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Businesses need to act now ahead of HMRC’s sweeping changes to the tax system, known as Making Tax Digital (MTD). 

MTD, an initiative to compel businesses to keep digital records and file quarterly updates, has a launch date of April 2018 and will undoubtedly have huge implications, particularly for small businesses and the self-employed who will be the first affected.

In introducing this new regime HMRC is aiming to change from information being gathered in a single annual tax return and instead being replaced with quarterly reports submitted digitally.

When MTD is fully implemented there will be no more self-assessment tax returns, apart from exceptional circumstances, and software will need to be in place together with businesses’ accounting systems, and their accountants, properly prepared for the changes.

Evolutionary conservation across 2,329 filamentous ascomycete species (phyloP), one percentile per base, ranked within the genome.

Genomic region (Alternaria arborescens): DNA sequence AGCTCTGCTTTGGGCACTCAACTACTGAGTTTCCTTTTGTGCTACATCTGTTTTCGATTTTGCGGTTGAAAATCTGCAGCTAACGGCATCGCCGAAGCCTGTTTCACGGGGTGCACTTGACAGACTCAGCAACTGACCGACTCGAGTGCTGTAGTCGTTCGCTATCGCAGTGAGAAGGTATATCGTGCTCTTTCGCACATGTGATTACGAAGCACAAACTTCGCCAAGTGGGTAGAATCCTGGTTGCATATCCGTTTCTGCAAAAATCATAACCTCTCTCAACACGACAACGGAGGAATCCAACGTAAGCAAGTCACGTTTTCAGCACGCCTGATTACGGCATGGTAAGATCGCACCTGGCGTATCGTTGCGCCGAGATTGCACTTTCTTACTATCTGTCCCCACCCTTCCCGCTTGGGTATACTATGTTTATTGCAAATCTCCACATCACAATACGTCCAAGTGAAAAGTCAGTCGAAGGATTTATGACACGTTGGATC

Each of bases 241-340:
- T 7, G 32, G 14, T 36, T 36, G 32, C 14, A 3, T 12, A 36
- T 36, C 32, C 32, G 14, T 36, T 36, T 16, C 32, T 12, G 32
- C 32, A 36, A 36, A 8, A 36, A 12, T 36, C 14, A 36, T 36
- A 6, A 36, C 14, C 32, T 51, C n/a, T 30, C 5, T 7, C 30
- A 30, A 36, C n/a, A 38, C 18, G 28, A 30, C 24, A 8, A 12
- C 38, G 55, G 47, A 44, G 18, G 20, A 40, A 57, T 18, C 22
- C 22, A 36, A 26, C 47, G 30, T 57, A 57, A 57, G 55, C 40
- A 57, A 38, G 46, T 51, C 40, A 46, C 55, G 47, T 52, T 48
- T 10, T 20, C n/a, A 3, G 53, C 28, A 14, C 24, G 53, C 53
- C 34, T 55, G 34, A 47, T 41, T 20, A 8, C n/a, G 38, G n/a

Nationally it has to be said MTD has received criticism, with a recent survey suggesting that the overwhelming majority of small to medium sized businesses – those who will be required to comply first – have no idea what the scheme is and how it will impact their operations.

Parliament too have reacted negatively to the plans, with the Lords Select Committee calling for MTD’s implementation to be pushed back by a year to April 2019.  However, HMRC seems determined to stick with the April 2018 start date and that is what businesses and their advisers should concentrate on.

Here at Thomas Westcott, regardless of what’s happening nationally, are focused on HMRC’s current timeline and are advising our clients to act now to put appropriate systems in place ahead of spring 2018.

What’s more, we understand that the changes to digital record keeping are a big challenge for many tax payers, which is why we have ensured there are fully trained experts within our firm to help clients choose, implement and then use the most suitable software packages.

In the run up to MTD’s introduction we will also be running a series of seminars in the spring. To keep up to date with when those seminars will take place just keep an eye on our Twitter page @thomaswestcott.